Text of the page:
Although a proxy and a VPN will change their users’ IP addresses, that isn’t enough. Cybersecurity comes down to more than just your IP address. With that in mind, let’s compare the two contestants:
Hides your IP
Hides your IP
Encrypts your data
Doesn’t encrypt your data (unless it’s an HTTPS proxy)
Protects the entire system
Protects specific apps
Prevents ISP tracking
Doesn’t prevent ISP tracking
Protects you on public Wi-Fi
Doesn’t protect you on public Wi-Fi
Bypassing network restrictions
Improving privacy and security
Hiding your browsing data from spies
Another critical difference between a proxy and a VPN is that most proxies only handle your browser’s data traffic, while a VPN covers all your device data. That means if someone were to identify you, they could easily do it by checking the data traffic transmitted by your apps connected to the web (i.e., Google Maps).
Bonus: VPNs vs. proxies for downloading files
Both a proxy server and a VPN client can grant you access to sites blocked by your ISP (Internet Service Provider). Both of them switch out your IP for the one that the server uses. But this is where the similarities end.
A key difference between VPNs vs. proxies when downloading files — when you’re using a VPN, your ISP won’t know what you’re downloading. This means two things:
- The ISP can’t collect data on your downloads;
- The ISP can’t engage in bandwidth throttling when you’re downloading something.
Security- and privacy-wise, VPNs are far better than proxies.
Disclaimer: We prohibit using Surfshark services for any unlawful purposes as it is against our Terms of Service. Please be sure to act in compliance with all applicable laws and regulations of streaming service providers.
Bonus: can I use a VPN and a proxy together?
Yes, you can use a VPN and a proxy together, but it’s better not to. When you run a proxy and VPN simultaneously, your data traffic is redirected through the proxy servers and those of a VPN. So using both of them together will reduce your speed.
What is better: a VPN or a proxy?
In some regard, comparing VPNs to proxies is like comparing oranges to apples — both can be juiced, top your salad, and go into pies. What makes them different is how they’re processed, meaning which one is better depends on what use you put them to.
If you are an employer looking to monitor internet use through company devices, proxies, like the transparent one, are a better choice.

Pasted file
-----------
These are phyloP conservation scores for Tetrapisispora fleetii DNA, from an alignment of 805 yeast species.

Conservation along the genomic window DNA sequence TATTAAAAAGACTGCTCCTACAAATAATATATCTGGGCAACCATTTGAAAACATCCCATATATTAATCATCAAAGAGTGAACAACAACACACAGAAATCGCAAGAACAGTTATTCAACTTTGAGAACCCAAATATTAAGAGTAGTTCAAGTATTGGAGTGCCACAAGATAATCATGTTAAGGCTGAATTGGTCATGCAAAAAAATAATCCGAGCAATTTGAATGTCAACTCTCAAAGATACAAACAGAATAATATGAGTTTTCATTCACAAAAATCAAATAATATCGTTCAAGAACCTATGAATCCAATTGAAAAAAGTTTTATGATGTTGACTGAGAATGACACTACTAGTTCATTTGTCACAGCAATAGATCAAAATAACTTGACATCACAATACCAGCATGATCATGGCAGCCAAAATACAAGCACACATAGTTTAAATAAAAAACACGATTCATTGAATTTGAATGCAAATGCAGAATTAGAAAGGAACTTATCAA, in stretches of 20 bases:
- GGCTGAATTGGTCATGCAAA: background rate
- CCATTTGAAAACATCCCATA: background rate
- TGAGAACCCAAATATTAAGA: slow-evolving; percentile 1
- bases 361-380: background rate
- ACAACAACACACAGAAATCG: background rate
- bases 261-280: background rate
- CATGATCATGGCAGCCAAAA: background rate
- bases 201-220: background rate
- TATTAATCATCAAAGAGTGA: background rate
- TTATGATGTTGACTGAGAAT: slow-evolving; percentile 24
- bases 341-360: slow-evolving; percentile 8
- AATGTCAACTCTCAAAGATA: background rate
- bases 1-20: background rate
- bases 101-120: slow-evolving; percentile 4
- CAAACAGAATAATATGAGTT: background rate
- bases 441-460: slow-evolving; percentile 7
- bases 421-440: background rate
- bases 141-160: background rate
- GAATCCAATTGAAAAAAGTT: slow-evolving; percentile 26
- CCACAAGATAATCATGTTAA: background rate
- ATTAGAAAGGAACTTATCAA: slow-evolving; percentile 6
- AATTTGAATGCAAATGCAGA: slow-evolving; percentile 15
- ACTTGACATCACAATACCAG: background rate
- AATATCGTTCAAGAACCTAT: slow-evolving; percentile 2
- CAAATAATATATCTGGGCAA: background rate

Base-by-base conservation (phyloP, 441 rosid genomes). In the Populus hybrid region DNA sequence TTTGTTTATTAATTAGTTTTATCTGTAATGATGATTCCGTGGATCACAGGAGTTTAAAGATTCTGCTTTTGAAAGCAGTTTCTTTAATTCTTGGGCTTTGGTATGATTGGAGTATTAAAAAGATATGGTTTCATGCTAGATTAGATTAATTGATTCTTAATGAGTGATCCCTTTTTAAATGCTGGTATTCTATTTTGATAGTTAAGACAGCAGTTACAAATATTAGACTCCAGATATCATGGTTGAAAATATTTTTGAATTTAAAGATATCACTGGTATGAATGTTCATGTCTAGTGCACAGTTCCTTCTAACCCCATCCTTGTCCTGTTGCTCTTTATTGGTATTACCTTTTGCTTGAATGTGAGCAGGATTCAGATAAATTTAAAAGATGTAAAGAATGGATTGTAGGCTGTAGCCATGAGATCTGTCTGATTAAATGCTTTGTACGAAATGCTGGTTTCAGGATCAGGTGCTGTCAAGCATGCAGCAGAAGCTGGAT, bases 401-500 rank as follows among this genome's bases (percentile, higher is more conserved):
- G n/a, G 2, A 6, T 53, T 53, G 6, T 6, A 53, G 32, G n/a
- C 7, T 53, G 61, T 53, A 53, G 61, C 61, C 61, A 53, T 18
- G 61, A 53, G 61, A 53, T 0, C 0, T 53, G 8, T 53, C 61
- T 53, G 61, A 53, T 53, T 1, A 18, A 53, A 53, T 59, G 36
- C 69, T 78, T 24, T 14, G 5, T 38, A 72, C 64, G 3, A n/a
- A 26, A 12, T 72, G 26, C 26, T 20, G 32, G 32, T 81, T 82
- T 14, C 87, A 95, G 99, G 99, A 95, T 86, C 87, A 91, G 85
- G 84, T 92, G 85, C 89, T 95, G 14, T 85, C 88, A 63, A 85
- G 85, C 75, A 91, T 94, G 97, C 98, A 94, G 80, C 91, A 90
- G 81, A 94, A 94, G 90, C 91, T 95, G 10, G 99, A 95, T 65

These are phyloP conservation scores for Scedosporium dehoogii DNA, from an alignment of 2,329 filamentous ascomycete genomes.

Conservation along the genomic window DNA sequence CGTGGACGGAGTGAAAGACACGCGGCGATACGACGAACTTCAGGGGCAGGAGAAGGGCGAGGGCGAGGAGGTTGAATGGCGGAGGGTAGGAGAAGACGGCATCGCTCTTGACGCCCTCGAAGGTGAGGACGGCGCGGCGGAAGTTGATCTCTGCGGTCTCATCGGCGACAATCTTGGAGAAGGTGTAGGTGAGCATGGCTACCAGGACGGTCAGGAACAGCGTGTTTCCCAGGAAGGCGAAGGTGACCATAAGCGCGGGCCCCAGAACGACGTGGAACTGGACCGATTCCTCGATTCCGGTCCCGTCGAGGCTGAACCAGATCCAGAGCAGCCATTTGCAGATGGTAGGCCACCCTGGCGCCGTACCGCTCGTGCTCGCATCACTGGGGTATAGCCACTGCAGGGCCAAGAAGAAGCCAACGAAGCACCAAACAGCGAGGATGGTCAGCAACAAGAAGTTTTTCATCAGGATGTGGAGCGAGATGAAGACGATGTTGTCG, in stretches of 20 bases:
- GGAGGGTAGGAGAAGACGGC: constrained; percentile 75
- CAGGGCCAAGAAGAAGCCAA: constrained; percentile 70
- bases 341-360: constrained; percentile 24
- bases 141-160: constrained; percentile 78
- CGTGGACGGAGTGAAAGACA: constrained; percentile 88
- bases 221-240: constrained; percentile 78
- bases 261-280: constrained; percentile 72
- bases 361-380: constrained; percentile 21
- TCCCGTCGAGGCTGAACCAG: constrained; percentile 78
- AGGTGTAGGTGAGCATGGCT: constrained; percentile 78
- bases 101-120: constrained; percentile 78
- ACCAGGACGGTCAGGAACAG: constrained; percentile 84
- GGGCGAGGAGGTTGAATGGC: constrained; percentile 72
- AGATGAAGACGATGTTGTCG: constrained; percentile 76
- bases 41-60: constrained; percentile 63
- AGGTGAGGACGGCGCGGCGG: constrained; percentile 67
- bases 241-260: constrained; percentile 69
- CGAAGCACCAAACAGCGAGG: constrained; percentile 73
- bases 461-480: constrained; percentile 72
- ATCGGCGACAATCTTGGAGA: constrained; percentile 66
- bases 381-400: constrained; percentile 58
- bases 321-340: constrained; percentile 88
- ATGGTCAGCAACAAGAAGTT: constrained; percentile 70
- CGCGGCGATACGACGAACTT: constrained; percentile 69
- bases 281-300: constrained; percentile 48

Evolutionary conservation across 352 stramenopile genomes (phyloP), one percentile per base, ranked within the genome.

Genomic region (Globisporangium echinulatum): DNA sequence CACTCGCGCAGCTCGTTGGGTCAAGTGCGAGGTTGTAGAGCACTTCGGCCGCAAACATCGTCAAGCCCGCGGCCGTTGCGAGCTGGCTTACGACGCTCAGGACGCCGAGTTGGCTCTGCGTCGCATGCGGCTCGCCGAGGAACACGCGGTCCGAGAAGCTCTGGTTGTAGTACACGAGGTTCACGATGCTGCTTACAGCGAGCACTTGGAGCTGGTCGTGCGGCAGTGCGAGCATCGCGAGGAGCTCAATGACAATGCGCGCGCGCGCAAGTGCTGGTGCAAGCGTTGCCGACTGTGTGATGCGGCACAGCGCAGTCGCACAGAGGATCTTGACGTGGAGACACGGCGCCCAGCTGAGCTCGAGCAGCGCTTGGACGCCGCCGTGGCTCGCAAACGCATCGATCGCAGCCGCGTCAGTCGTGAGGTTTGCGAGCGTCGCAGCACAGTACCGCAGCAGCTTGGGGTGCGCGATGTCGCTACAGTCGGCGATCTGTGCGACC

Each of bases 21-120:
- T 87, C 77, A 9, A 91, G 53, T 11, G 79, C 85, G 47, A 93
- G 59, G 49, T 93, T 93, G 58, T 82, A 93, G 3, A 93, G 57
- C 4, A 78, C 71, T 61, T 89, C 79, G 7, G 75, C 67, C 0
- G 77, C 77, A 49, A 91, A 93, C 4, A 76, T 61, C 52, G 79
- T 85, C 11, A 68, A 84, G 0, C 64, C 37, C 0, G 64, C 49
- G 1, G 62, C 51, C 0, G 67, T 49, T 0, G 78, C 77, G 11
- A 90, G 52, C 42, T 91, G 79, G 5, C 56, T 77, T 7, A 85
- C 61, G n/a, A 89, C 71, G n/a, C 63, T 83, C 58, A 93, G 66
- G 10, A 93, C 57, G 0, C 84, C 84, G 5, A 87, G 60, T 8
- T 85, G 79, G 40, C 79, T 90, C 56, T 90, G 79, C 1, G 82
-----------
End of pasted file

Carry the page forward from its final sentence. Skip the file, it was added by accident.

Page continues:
A VPN is better if you want to change your IP, circumvent regional restrictions, keep yourself anonymous, and stay safe on the web. In that regard, a VPN offers more features and higher security levels than a simple IP-changing proxy server.
The bottom line: a VPN is like a proxy, but better
Despite VPNs and proxies working on roughly the same principles, one of the technologies is definitely more sophisticated and powerful. So when it comes down to functionality, the proxy vs. VPN fight is easily won by VPNs. Now, how about you try one out?
Is a VPN the same as a proxy server?
No. Although the two services may work similarly, they are still two different products with different use cases. Long story short, a VPN is a much more sophisticated and powerful service than a proxy. So, while a virtual private network can replace a proxy, a proxy cannot replace a VPN.
Should I use a proxy and a VPN?
Not necessarily. If you’re using a VPN, you do not need a proxy. However, if you need to use a proxy (for work or school, for example), it’s best to invest in a good VPN provider.
Is it cheaper to use a VPN or a proxy?
In most cases, a VPN is more expensive than a proxy because it has more features, and its server infrastructure is harder to maintain, while many proxies are free to use.
Whatever you choose, you shouldn’t go free — many free proxy servers (as well as free VPNs) are believed to share with or even sell your data to third parties. As the adage goes — If you’re not paying for the product, you are the product.